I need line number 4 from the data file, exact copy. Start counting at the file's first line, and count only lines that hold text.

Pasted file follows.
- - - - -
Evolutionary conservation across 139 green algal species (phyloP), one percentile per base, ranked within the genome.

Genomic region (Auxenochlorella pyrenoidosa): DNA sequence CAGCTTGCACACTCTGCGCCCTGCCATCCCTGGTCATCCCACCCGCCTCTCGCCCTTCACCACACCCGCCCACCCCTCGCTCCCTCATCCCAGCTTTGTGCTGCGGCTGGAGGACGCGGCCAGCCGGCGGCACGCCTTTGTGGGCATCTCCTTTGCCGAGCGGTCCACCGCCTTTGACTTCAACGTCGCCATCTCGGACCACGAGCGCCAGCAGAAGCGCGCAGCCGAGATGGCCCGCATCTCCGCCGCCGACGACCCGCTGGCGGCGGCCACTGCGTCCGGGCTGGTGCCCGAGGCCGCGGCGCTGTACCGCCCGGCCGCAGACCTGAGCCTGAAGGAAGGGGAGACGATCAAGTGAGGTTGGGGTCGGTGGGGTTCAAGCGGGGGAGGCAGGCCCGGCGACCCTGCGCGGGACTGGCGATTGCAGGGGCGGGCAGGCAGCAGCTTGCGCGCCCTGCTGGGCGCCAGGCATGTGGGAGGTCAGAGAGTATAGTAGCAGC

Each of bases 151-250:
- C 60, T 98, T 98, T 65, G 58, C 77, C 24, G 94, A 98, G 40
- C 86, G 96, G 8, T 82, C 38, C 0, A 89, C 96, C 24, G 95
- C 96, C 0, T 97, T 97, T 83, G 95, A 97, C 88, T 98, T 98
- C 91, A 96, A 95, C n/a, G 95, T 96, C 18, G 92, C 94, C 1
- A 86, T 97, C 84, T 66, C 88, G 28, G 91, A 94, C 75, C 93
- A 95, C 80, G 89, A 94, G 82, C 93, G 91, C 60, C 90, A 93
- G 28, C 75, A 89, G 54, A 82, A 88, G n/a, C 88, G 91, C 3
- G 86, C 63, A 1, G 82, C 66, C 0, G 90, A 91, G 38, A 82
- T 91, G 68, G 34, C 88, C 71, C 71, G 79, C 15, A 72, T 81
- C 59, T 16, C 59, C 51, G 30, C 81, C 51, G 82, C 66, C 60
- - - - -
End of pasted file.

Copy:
- C 60, T 98, T 98, T 65, G 58, C 77, C 24, G 94, A 98, G 40